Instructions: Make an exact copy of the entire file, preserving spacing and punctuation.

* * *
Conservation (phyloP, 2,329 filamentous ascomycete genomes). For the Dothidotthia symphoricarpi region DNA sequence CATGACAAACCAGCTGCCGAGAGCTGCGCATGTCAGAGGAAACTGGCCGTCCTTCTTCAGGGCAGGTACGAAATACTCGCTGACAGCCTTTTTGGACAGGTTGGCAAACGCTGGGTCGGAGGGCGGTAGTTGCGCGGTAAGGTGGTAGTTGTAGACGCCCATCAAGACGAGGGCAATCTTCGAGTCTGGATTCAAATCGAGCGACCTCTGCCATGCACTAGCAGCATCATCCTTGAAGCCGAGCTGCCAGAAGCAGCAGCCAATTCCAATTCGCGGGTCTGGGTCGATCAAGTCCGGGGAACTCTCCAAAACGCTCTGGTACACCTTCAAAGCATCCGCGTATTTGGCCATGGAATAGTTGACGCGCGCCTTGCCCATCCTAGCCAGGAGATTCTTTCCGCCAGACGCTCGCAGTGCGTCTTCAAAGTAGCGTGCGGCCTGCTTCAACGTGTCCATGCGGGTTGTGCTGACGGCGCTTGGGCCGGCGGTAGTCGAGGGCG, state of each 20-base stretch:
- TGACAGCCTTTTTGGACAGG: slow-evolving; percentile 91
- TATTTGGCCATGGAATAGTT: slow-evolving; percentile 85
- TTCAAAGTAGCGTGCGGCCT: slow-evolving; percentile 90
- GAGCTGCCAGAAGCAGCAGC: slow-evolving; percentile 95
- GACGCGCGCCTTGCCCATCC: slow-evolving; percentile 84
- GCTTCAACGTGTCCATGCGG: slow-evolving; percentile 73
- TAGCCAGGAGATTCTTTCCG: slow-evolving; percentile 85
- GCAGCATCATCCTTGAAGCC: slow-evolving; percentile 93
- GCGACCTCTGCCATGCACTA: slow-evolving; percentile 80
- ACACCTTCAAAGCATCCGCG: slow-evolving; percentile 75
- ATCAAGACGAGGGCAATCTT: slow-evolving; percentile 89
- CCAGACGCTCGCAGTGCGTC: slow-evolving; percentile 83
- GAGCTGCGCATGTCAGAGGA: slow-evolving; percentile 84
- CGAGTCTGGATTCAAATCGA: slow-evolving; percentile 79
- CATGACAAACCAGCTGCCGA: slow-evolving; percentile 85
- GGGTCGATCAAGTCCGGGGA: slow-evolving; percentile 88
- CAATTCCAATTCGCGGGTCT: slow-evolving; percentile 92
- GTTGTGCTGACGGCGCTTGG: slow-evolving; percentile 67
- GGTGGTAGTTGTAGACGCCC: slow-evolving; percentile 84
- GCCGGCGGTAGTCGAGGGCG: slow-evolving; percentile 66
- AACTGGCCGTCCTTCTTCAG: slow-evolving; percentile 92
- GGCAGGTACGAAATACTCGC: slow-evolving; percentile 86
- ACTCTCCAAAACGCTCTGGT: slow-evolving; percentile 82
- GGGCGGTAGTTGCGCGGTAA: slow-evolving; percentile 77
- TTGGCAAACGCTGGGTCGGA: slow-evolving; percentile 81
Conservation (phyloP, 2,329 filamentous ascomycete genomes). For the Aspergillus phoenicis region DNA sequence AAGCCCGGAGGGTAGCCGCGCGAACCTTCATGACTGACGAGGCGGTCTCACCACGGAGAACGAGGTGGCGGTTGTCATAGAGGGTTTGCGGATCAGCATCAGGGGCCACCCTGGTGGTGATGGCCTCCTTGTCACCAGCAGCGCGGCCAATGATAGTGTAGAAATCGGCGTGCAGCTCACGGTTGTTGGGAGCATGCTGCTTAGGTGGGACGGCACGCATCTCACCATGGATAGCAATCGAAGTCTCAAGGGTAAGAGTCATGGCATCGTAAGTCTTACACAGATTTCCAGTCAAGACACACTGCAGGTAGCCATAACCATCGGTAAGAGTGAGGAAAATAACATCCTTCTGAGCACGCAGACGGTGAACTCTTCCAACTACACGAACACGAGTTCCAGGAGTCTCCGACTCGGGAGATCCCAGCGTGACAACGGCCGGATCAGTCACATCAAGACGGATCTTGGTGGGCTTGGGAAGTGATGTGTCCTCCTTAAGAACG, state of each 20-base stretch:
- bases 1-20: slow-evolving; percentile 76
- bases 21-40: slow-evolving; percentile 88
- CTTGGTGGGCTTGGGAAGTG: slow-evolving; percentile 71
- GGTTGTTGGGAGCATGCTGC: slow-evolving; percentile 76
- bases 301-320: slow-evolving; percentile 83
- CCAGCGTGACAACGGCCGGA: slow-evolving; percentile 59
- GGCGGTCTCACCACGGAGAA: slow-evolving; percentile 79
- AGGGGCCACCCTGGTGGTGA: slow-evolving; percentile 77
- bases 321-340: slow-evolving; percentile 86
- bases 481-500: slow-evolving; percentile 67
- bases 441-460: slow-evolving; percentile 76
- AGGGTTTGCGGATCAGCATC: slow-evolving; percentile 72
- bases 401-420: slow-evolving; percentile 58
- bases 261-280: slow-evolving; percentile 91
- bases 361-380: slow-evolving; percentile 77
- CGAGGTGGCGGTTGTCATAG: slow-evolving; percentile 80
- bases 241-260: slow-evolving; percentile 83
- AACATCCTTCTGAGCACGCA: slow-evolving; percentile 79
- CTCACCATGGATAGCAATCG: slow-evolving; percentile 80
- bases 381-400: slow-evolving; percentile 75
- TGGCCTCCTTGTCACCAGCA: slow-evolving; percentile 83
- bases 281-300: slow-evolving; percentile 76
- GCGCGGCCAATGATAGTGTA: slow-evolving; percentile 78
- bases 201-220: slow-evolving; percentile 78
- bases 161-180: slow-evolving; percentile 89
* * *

Conservation (phyloP, 2,329 filamentous ascomycete genomes). For the Dothidotthia symphoricarpi region DNA sequence CATGACAAACCAGCTGCCGAGAGCTGCGCATGTCAGAGGAAACTGGCCGTCCTTCTTCAGGGCAGGTACGAAATACTCGCTGACAGCCTTTTTGGACAGGTTGGCAAACGCTGGGTCGGAGGGCGGTAGTTGCGCGGTAAGGTGGTAGTTGTAGACGCCCATCAAGACGAGGGCAATCTTCGAGTCTGGATTCAAATCGAGCGACCTCTGCCATGCACTAGCAGCATCATCCTTGAAGCCGAGCTGCCAGAAGCAGCAGCCAATTCCAATTCGCGGGTCTGGGTCGATCAAGTCCGGGGAACTCTCCAAAACGCTCTGGTACACCTTCAAAGCATCCGCGTATTTGGCCATGGAATAGTTGACGCGCGCCTTGCCCATCCTAGCCAGGAGATTCTTTCCGCCAGACGCTCGCAGTGCGTCTTCAAAGTAGCGTGCGGCCTGCTTCAACGTGTCCATGCGGGTTGTGCTGACGGCGCTTGGGCCGGCGGTAGTCGAGGGCG, state of each 20-base stretch:
- TGACAGCCTTTTTGGACAGG: slow-evolving; percentile 91
- TATTTGGCCATGGAATAGTT: slow-evolving; percentile 85
- TTCAAAGTAGCGTGCGGCCT: slow-evolving; percentile 90
- GAGCTGCCAGAAGCAGCAGC: slow-evolving; percentile 95
- GACGCGCGCCTTGCCCATCC: slow-evolving; percentile 84
- GCTTCAACGTGTCCATGCGG: slow-evolving; percentile 73
- TAGCCAGGAGATTCTTTCCG: slow-evolving; percentile 85
- GCAGCATCATCCTTGAAGCC: slow-evolving; percentile 93
- GCGACCTCTGCCATGCACTA: slow-evolving; percentile 80
- ACACCTTCAAAGCATCCGCG: slow-evolving; percentile 75
- ATCAAGACGAGGGCAATCTT: slow-evolving; percentile 89
- CCAGACGCTCGCAGTGCGTC: slow-evolving; percentile 83
- GAGCTGCGCATGTCAGAGGA: slow-evolving; percentile 84
- CGAGTCTGGATTCAAATCGA: slow-evolving; percentile 79
- CATGACAAACCAGCTGCCGA: slow-evolving; percentile 85
- GGGTCGATCAAGTCCGGGGA: slow-evolving; percentile 88
- CAATTCCAATTCGCGGGTCT: slow-evolving; percentile 92
- GTTGTGCTGACGGCGCTTGG: slow-evolving; percentile 67
- GGTGGTAGTTGTAGACGCCC: slow-evolving; percentile 84
- GCCGGCGGTAGTCGAGGGCG: slow-evolving; percentile 66
- AACTGGCCGTCCTTCTTCAG: slow-evolving; percentile 92
- GGCAGGTACGAAATACTCGC: slow-evolving; percentile 86
- ACTCTCCAAAACGCTCTGGT: slow-evolving; percentile 82
- GGGCGGTAGTTGCGCGGTAA: slow-evolving; percentile 77
- TTGGCAAACGCTGGGTCGGA: slow-evolving; percentile 81
Conservation (phyloP, 2,329 filamentous ascomycete genomes). For the Aspergillus phoenicis region DNA sequence AAGCCCGGAGGGTAGCCGCGCGAACCTTCATGACTGACGAGGCGGTCTCACCACGGAGAACGAGGTGGCGGTTGTCATAGAGGGTTTGCGGATCAGCATCAGGGGCCACCCTGGTGGTGATGGCCTCCTTGTCACCAGCAGCGCGGCCAATGATAGTGTAGAAATCGGCGTGCAGCTCACGGTTGTTGGGAGCATGCTGCTTAGGTGGGACGGCACGCATCTCACCATGGATAGCAATCGAAGTCTCAAGGGTAAGAGTCATGGCATCGTAAGTCTTACACAGATTTCCAGTCAAGACACACTGCAGGTAGCCATAACCATCGGTAAGAGTGAGGAAAATAACATCCTTCTGAGCACGCAGACGGTGAACTCTTCCAACTACACGAACACGAGTTCCAGGAGTCTCCGACTCGGGAGATCCCAGCGTGACAACGGCCGGATCAGTCACATCAAGACGGATCTTGGTGGGCTTGGGAAGTGATGTGTCCTCCTTAAGAACG, state of each 20-base stretch:
- bases 1-20: slow-evolving; percentile 76
- bases 21-40: slow-evolving; percentile 88
- CTTGGTGGGCTTGGGAAGTG: slow-evolving; percentile 71
- GGTTGTTGGGAGCATGCTGC: slow-evolving; percentile 76
- bases 301-320: slow-evolving; percentile 83
- CCAGCGTGACAACGGCCGGA: slow-evolving; percentile 59
- GGCGGTCTCACCACGGAGAA: slow-evolving; percentile 79
- AGGGGCCACCCTGGTGGTGA: slow-evolving; percentile 77
- bases 321-340: slow-evolving; percentile 86
- bases 481-500: slow-evolving; percentile 67
- bases 441-460: slow-evolving; percentile 76
- AGGGTTTGCGGATCAGCATC: slow-evolving; percentile 72
- bases 401-420: slow-evolving; percentile 58
- bases 261-280: slow-evolving; percentile 91
- bases 361-380: slow-evolving; percentile 77
- CGAGGTGGCGGTTGTCATAG: slow-evolving; percentile 80
- bases 241-260: slow-evolving; percentile 83
- AACATCCTTCTGAGCACGCA: slow-evolving; percentile 79
- CTCACCATGGATAGCAATCG: slow-evolving; percentile 80
- bases 381-400: slow-evolving; percentile 75
- TGGCCTCCTTGTCACCAGCA: slow-evolving; percentile 83
- bases 281-300: slow-evolving; percentile 76
- GCGCGGCCAATGATAGTGTA: slow-evolving; percentile 78
- bases 201-220: slow-evolving; percentile 78
- bases 161-180: slow-evolving; percentile 89